In the 1960's and early 1970's, public and private leaders made a substantial effort to promote Pittsburgh's existing transportation industry as a center for the emerging urban transportation market. The selection of the rapid transit industry for targeting in the 1960's purportedly addressed two issues. Despite national acclaim for its Renaissance redevelopment since World War II, the metropolitan region still needed an effective mass transportation system. Moreover, industrial development efforts had not substantially diversified the region's manufacturing base that still specialized in primary metals.
Operating in the region's Renaissance tradition of a public and private partnership, corporate executives and public officials pursued a three-pronged strategy: build an innovative rapid transportation system for Allegheny County, use it as a showcase for testing and marketing rapid transit hardware of regional corporations, and promote the city as a center of the rapid transportation industry. They settled on Westinghouse's automated, rubber-tired vehicle running on a separate cement guideway, known locally as "Skybus," for the demonstration project and the region's mass transit solution.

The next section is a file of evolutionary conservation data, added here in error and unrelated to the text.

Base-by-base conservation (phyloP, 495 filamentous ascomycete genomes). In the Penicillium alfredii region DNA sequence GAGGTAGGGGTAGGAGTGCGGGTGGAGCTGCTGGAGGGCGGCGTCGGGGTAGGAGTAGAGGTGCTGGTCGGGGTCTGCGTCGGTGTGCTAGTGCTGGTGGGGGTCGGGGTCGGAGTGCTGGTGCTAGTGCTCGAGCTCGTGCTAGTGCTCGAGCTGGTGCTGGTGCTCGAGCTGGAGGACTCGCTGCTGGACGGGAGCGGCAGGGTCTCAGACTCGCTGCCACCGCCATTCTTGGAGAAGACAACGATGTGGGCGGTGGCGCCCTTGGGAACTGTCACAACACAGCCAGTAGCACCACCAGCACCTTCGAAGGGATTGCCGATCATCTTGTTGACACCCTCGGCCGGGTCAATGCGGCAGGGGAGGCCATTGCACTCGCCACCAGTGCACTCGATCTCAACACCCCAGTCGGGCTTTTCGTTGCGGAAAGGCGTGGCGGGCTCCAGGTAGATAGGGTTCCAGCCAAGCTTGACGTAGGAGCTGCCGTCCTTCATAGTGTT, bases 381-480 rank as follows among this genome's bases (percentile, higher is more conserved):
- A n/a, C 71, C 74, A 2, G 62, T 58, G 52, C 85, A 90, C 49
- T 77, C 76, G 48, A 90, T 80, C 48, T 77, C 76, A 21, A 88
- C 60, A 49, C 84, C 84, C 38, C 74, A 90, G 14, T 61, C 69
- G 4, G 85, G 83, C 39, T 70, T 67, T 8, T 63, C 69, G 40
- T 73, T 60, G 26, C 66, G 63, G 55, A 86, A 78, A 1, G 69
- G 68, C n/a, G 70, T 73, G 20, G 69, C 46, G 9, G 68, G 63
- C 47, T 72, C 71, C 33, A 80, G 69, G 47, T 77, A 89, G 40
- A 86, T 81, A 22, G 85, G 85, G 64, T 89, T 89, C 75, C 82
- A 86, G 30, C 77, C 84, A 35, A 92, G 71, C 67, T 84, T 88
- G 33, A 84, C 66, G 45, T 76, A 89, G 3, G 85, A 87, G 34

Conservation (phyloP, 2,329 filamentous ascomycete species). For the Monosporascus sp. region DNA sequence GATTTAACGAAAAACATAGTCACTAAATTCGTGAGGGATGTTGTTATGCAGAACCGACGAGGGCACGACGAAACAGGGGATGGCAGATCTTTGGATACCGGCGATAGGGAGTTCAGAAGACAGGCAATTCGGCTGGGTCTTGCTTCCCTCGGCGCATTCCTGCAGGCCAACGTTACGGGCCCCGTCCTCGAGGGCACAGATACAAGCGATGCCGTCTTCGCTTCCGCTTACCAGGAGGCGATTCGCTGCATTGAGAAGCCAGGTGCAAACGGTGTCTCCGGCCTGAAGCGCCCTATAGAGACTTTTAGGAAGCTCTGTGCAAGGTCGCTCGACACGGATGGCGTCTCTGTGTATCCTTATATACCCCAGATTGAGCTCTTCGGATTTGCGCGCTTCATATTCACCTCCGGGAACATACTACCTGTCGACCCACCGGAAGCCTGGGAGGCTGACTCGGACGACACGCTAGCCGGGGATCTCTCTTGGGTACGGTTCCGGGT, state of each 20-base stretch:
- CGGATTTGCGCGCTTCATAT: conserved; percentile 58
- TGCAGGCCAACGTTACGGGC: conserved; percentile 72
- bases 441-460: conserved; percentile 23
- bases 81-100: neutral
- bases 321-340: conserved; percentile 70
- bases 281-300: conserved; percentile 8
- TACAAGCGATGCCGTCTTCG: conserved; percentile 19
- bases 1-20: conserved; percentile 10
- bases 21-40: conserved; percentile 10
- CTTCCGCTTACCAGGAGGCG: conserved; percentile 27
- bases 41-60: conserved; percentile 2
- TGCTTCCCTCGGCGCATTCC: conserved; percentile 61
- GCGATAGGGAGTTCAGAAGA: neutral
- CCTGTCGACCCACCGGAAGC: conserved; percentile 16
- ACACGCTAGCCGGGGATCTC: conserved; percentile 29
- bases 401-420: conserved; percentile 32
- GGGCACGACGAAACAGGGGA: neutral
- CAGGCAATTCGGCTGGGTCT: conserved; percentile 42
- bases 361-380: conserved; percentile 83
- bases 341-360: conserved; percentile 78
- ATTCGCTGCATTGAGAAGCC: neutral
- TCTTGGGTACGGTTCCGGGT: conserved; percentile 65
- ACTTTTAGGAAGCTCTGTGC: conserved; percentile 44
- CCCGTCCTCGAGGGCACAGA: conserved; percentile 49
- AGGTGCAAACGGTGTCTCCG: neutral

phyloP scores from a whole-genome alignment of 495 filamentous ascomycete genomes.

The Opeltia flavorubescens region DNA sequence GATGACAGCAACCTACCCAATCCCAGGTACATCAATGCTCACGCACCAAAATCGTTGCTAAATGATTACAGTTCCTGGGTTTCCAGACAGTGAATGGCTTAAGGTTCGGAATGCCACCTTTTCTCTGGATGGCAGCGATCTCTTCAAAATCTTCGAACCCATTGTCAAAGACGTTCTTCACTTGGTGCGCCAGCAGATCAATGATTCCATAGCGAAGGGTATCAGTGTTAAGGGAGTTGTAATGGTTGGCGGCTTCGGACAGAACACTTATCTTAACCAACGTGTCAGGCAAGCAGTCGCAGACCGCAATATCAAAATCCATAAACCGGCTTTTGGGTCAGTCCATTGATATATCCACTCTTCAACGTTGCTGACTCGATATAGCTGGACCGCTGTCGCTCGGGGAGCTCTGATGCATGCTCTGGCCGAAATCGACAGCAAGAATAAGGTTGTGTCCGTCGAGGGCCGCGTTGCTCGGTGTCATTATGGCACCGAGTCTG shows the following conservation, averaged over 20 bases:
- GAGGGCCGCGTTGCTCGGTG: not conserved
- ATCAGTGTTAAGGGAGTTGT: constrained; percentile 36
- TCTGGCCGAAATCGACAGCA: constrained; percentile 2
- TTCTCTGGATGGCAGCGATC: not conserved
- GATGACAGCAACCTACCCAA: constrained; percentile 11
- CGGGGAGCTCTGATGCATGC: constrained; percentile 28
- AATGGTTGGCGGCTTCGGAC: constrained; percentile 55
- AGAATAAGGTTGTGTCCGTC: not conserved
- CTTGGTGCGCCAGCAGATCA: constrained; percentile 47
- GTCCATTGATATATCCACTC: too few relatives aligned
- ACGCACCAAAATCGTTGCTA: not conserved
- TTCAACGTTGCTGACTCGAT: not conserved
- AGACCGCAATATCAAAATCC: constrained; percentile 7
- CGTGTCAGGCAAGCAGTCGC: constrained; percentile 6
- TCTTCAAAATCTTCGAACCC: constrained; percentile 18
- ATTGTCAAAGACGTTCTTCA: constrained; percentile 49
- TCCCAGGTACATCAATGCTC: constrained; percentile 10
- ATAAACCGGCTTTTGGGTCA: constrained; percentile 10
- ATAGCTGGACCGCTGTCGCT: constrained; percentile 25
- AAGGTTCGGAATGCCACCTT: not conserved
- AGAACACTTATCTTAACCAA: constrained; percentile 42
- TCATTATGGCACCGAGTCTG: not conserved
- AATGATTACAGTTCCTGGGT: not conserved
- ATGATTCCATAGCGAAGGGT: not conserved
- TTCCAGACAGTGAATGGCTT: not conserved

The mass transit plan and industry targeting strategy foundered by the early 1970's because leadership weakened in both poles of the partnership. The Westinghouse technology divided the corporate community, while populist political sentiment diminished the ability of the Democratic party's political machine to deliver key public decisions. The Pittsburgh case suggests that a successful industry targeting strategy may depend more on effective leadership and local politics than on the quality of the selection process and vigorous pursuit of traditional economic development programs in support of the targeted industry.